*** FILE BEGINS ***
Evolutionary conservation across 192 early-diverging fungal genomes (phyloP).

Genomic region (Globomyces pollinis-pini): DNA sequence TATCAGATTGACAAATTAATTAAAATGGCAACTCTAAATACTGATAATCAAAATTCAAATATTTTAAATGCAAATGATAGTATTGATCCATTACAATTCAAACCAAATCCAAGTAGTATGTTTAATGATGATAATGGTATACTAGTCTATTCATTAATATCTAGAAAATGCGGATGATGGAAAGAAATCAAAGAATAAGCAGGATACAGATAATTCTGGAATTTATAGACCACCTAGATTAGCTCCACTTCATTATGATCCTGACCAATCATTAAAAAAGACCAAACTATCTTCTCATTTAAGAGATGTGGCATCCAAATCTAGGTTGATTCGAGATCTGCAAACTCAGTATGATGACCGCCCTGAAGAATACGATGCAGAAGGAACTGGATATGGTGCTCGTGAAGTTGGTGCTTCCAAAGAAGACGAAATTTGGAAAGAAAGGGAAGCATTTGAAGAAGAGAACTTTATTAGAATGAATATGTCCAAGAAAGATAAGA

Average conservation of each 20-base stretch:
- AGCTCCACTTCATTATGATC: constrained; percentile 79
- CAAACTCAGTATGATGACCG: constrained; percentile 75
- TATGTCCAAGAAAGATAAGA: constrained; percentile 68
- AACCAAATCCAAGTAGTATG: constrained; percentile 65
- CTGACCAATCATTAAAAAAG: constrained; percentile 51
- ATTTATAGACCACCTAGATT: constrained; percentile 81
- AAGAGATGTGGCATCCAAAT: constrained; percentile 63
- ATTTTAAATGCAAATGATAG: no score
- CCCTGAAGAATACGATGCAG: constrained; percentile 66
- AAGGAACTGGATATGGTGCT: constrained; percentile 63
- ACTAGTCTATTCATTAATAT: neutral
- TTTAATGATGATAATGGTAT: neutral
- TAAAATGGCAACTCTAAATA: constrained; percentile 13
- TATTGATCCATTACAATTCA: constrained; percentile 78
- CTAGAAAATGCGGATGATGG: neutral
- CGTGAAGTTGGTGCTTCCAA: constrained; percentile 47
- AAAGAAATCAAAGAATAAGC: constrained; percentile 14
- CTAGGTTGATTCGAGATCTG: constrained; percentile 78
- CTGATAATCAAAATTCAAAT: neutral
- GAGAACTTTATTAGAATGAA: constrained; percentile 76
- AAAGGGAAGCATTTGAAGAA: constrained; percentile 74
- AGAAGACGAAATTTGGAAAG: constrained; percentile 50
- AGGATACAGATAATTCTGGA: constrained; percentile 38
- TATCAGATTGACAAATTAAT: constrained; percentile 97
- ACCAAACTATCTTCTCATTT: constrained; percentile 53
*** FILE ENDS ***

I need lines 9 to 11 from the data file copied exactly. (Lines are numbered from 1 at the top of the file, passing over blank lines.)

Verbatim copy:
- ATTTATAGACCACCTAGATT: constrained; percentile 81
- AAGAGATGTGGCATCCAAAT: constrained; percentile 63
- ATTTTAAATGCAAATGATAG: no score